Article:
For what it’s worth, I think what Viet was trying to do with this book is give the word “refugee” and the concept of “refuge” a broader meaning. Beyond the plight of Vietnamese refugees which I’ve come to associate with his work, the book explores what it means to be a refugee.
My favorite is one called War Years, wherein the narrator details life as a refugee from Vietnam in the U.S. After opening a small grocery store in a small Vietnamese community with other families of refugees, the narrator’s mother starts to get visits from a certain Mrs. Hoa. Mrs. Hoa was making rounds within the business community, trying to raise funds for an opposition to the Communist government back home. People didn’t want to be on her bad side, because that would mean the end of your business. Continue reading “The Stories of Refugees, with Viet Thanh Nguyen”→
About 6,000 Filipinos leave the Philippines each day, off to countries around the world in search of better opportunities for themselves and their families. Off to any place where any currency except the Philippine peso is stronger, where dreams of living large are bigger.
In the 80’s, the term “Overseas Filipino Worker” or OFW became a real thing. They were touted as the modern heroes of the country, as they raked in dollars or euros or riyals all bolstering up the country’s GDP. Remittances became a huge boon.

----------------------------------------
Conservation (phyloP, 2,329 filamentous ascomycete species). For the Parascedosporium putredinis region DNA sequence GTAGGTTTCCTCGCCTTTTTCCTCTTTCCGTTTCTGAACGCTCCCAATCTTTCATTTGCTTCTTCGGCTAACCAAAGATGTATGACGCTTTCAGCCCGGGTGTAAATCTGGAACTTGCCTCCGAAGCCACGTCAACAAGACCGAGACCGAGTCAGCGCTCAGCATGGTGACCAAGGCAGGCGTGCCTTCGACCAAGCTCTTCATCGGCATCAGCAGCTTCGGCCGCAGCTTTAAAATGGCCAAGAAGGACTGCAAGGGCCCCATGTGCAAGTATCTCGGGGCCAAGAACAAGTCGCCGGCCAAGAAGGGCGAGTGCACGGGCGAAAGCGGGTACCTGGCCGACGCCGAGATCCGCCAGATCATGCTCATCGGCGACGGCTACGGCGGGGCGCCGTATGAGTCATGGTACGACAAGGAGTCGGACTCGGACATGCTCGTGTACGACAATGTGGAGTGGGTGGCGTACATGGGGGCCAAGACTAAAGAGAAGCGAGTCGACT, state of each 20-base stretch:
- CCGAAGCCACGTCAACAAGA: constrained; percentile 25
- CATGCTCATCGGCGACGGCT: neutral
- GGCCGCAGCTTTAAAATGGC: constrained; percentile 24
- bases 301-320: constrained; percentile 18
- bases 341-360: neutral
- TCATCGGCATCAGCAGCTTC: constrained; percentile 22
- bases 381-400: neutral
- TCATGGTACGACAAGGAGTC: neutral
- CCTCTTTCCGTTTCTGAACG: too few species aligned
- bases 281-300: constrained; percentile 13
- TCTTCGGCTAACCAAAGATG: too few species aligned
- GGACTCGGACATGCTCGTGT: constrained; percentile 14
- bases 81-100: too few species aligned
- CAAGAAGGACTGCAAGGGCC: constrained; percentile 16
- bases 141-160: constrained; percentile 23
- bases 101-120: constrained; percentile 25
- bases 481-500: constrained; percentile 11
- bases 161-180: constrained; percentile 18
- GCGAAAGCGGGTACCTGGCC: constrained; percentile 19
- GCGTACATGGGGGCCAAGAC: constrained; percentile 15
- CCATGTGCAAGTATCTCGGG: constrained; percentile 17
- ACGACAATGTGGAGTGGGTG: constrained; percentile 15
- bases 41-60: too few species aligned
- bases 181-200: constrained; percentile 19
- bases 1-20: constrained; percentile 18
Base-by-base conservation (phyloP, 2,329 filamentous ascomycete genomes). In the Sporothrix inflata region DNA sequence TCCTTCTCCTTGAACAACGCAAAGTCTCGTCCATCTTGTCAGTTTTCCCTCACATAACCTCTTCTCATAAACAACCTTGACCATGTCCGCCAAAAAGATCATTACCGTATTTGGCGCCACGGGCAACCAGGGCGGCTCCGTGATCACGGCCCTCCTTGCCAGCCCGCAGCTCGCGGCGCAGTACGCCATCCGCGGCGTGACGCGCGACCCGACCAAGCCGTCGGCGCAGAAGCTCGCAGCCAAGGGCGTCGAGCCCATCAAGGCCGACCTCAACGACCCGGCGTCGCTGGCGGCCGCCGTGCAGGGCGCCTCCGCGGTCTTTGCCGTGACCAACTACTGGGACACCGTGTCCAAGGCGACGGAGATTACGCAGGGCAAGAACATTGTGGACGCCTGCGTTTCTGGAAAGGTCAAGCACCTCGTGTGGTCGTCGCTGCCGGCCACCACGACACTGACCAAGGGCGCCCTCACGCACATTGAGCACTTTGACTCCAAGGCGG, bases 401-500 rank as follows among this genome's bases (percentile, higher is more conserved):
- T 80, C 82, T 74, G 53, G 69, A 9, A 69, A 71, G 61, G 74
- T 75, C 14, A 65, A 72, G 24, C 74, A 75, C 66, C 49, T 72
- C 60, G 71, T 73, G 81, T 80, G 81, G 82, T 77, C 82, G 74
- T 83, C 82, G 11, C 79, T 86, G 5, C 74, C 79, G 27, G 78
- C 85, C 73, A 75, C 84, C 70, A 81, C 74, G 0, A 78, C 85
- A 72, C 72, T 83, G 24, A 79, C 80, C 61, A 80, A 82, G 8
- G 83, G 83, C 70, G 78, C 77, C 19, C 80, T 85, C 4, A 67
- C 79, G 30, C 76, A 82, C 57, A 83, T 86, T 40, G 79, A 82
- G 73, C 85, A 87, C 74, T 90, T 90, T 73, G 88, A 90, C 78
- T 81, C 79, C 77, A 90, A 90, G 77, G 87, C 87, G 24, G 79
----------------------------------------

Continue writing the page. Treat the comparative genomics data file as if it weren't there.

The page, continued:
This is the premise of Mia Alvar’s book In The Country: Stories (Shop your local indie store), a compilation of nine short short stories of family, love and migration — and also of neoliberal economic policies.
The book begins with a short story titled The Kontrabida, a word which translates to “villain.” Images of Miss Minchin (from Sarah, Ang Munting Prinsesa) and Angelica Panganiban as Madame (from Pangako Sa’Yo) immediately popped up in my head. I’ve watched enough telenovelas to understand the depths of crazy there is in a kontrabida character, so I was expecting a grandiose tale of the bida or the “hero” at the end of the story victorious, the kontrabida slighted in some way.
But that wasn’t the case in this story. It revolves around a family of three: a son (Steve) who works as a clinical pharmacist in New York City, his ailing father in the Philippines, and his mother the caregiver who also vends household items from their sari-sari store. The best part about it is that you can’t really tell which character is the kontrabida, each with their own ghost from the past.
For years there’d been no question of how much she leaned on me, like any mother on her overseas son. It never dawned on me how much I’d leaned on her: to play her part, stick to the script. Her saintliness was an idea I loved more than I had ever hated him.